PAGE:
Baal Shem Tov
- (Heb.) Torah reader at public prayer service.
- (Heb. Master of the Good Name, 1698-1760). Rabbi Yisrael ben Eliezer, (also known as the Ba'al Shemtov for his corpus on maintaining proper dialogue), lived in Eastern Europe during the first half of the eighteenth century and founded Chassidic Judaism. (See also Chassidic).
- Prayer leader also known as a chazzan.
- (Heb. One who returns) Religious penitents--Jews raised in non-Orthodox environments who later become religious.
- Ba’alei Tosafot
- A group of Torah scholars, mainly descendents of Rashi, who formulated and perpetuated much of the Ashkenazi Tradition. They lived primarily during the 12 th and 13 th centuries in Christian Europe and their works appear in the Talmud alongside Rashi’s.
- (Arabic. renaissance). A Pan-Arab socialist party with branches
in several Arab countries, most notably Syria, Iraq, Lebanon, and
Jordan. The party emerged during World War II, was formally established
in 1947, and has been influential in Arab politics since the early
1950s. Prominent members of the Ba'ath party include Saddam Hussein and Hafez Al-Assad.
- A ravine in Kiev, Ukraine, where tens of thousands of Ukrainian Jews were
systematically massacred during the Holocaust
- Modern-day Iraq. 1. The homeland of the Babylonians, whose ancient empire conquered much of the Near East, including the kingdom of Judah in 586 B.C.E. 2. The Jewish community that was exiled there at that time — yet eventually flourished, leaving a lasting mark on Jewish religion, law, and communal organization.
- In 586 BCE Babylonia conquered the Kingdom of Judah. Jerusalem and
the First Temple were destroyed, and most Jews were sent into exile. (See also Galut).
Babylonian Talmud ("Talmud Bavli")
- More than a century after the rabbis of Israel edited their discussions
of the Mishna and created the Jerusalem Talmud (Talmud
Yerushalmi), some of the leading Babylonian rabbis compiled their own
corpus of legal discussions which had
had been going on for some three hundred years. The Babylonian edition was
far more extensive than its Israel counterpart, and eventually became the most authoritative compilation
of the Oral Law. (When people speak of studying "the Talmud,"
they almost invariably mean the Bavli rather than the Yerushalmi).
- Symbols worn by Jews and others targeted by the Nazi regime for
easy identification. Jews were ordered to wear a yellow Star of David;
political prisoners a red triangle; criminals a green triangle; "Asocials"
a black triangle; Gypsies a brown triangle; Jehovah's Witnesses a
purple triangle and Homosexuals a pink triangle.
- (1873-1956) Rabbi, philosopher, and community leader in Berlin. In 1933, he
became president of the Reich Representation of German Jews, an organization
responsible to the Nazi regime concerning Jewish matters. Despite
opportunities to emigrate, Baeck refused to leave Germany. In 1943,
he was deported to the ghetto of Terezin (Theresienstadt), where he
became a member of the Council of Elders and spiritual leader of the
Jews imprisoned there. After the liberation of the ghetto he emigrated
- A Cold War defense treaty signed in 1955 between the United States, Iraq, Turkey, Great Britain, Iran, and Pakistan. The treaty was aimed at containing the Soviet threat, but drew much criticism from pan-Arabist countries such as Egypt and eventually fell apart.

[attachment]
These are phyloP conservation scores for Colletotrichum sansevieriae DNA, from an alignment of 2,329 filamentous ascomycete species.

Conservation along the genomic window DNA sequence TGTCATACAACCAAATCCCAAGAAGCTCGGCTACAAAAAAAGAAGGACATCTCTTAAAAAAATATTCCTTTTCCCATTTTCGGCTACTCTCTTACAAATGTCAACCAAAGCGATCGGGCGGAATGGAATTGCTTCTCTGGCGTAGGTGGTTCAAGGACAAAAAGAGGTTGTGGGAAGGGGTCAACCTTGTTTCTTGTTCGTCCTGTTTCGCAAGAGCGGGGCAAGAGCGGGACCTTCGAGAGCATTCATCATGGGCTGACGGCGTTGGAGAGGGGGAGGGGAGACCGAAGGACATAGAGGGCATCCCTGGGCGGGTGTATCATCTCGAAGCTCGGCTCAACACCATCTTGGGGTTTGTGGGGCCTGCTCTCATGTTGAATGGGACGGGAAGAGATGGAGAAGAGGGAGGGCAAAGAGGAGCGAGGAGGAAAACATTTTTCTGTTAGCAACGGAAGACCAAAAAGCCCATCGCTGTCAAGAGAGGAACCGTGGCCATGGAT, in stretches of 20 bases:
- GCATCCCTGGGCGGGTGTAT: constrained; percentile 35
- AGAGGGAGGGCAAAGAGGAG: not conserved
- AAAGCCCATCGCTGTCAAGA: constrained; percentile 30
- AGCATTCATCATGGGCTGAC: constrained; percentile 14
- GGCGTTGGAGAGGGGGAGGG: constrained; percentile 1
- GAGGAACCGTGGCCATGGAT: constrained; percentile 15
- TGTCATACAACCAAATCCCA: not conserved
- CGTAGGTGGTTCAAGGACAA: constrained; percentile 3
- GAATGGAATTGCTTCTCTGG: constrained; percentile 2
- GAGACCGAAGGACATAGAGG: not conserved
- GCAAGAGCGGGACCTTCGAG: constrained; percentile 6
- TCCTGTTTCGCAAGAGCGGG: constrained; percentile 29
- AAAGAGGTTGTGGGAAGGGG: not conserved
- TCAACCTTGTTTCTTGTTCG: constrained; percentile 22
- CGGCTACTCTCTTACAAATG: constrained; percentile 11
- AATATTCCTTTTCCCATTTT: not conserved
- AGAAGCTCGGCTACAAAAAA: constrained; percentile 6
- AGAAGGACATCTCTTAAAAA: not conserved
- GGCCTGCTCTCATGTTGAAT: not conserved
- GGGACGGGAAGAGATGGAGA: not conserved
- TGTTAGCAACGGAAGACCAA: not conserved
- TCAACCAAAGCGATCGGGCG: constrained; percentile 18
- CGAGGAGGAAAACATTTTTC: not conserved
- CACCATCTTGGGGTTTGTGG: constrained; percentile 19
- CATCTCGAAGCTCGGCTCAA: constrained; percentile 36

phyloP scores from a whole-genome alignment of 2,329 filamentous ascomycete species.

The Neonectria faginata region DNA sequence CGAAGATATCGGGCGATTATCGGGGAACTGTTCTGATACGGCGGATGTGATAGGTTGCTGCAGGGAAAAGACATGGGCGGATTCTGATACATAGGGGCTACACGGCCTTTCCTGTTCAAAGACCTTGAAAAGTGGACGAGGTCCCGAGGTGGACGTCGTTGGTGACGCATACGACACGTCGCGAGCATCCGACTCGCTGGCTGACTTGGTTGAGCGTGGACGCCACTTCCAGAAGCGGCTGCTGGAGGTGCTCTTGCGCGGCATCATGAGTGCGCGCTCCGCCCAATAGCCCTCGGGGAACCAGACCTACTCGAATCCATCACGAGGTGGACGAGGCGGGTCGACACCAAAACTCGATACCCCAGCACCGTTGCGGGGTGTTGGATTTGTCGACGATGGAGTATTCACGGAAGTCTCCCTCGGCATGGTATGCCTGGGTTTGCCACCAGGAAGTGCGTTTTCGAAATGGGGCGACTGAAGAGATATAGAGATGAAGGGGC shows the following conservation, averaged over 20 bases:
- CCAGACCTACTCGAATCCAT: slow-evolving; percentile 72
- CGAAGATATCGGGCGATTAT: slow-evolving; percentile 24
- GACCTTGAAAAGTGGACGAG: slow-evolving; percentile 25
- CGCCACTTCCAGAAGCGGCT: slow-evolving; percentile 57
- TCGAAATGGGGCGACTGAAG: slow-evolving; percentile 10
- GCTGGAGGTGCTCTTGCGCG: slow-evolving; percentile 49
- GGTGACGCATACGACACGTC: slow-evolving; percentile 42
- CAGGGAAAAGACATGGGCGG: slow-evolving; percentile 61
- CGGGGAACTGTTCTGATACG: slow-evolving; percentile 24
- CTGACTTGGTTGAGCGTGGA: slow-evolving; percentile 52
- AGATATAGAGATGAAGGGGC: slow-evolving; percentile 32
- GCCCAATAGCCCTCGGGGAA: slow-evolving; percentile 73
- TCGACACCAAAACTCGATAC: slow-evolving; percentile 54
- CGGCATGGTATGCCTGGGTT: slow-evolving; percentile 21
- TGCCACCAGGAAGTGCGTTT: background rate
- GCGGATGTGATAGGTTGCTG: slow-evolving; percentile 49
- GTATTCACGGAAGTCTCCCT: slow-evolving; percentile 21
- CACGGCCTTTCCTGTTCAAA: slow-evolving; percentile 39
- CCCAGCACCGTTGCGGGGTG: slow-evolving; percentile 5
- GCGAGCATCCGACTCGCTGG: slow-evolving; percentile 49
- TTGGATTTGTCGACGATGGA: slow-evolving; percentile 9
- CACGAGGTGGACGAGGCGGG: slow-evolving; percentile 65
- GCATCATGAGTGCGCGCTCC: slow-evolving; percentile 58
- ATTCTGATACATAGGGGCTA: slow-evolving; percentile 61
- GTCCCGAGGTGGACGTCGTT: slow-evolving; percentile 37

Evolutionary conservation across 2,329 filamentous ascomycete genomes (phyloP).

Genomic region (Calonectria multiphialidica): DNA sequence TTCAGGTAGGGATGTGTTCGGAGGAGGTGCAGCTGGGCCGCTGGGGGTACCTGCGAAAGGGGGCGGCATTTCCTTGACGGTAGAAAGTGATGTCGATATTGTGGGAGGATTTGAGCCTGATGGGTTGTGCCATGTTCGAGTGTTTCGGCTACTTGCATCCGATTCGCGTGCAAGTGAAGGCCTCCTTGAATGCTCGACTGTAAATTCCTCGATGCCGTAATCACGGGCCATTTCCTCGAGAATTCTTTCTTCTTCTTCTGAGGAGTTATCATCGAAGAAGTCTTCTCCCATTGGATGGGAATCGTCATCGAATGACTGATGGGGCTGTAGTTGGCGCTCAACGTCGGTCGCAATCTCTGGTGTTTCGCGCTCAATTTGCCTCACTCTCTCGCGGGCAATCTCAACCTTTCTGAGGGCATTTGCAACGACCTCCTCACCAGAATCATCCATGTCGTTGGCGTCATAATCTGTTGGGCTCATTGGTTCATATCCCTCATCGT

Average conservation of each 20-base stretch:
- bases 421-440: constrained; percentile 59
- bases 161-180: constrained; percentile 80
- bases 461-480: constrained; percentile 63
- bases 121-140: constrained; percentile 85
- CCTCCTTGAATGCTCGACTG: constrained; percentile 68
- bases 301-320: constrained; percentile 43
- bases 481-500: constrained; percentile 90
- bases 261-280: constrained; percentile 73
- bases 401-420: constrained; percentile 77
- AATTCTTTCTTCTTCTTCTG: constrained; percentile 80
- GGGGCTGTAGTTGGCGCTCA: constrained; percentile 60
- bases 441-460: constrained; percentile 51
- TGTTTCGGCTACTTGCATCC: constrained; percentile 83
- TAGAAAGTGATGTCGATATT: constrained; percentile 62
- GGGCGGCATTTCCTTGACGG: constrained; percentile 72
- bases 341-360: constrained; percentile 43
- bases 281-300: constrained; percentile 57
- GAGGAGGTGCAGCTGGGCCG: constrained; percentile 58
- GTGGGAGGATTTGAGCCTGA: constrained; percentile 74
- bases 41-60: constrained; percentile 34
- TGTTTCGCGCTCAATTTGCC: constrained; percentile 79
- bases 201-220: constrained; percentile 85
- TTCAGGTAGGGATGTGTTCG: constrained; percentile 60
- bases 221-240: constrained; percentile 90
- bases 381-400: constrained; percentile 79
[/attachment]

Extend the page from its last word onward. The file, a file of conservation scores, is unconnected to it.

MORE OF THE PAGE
- A religious Zionist youth organization founded in Germany in 1928.
- A plan proposed during the First Intifada in 1989 by U.S. Secretary of State James Baker with the hopes of promoting dialogue between Israelis and Palestinians who still would not sit at the same bargaining table. The plan called for Israel to talk exclusively with the Palestinian representatives it approved of, and allowed for the selected Palestinian representatives to discuss a wider range of issues than initially proposed under the Shamir Plan. The plan fell apart as the PLO was not represented and controversy ensued as to the legal status of Jerusalem Arabs.
- (Yid. M. From the Heb. Ba'al ha'bayit) Head (lit. master) of the household.
- (Yid. F, From the Heb. Ba'alat Ha'bayit) The lady of the house, and usually an especially praiseworthy one.
- Statement issued by the British Government
on November 2, 1917 recognizing the
Jewish people's right to a national home
in the land of Israel, named for British
Foreign Secretary Arthur Balfour who
signed it on Britains behalf.
- An altar made on a high place for the service of God or idols. They were prohibited after the Mishkan moved to Shiloh, however, eradicating their use proved difficult.
- (Heb. In the desert). The book of Numbers, fourth book
of the Torah.
- The first Afro-Asian meeting took place in 1955 and included 29 states from Asia and Africa. Egypt, Iraq, Jordan, Lebanon, Libya, Saudi Arabia, Sudan, Syria, Yemen, Iran, Turkey, and the grand mufti of Jerusalem, Hajj Amin al-Husseini as part of the Yemen delegation were present. Israel did not attend due to the Arab boycott threat. The Bandung Declaration released by the end of the Conference called for the implementation of UN resolutions on Palestine and a peaceful resolution of the conflict.
- Israeli bank and the central financial institute of the Histadrut, founded 1921.
- The headwaters of the Dan and Jordan Rivers. A major archeological
site and picnic grounds.
- In earliest Christianity, the rite of ritual immersion in water
that initiated a person into the
Christian church. The roots of baptism can be found in the Jewish purification bath (Mikvah). Very soon, pouring or sprinkling with water came
into use in some churches, and the practice of baptizing infants.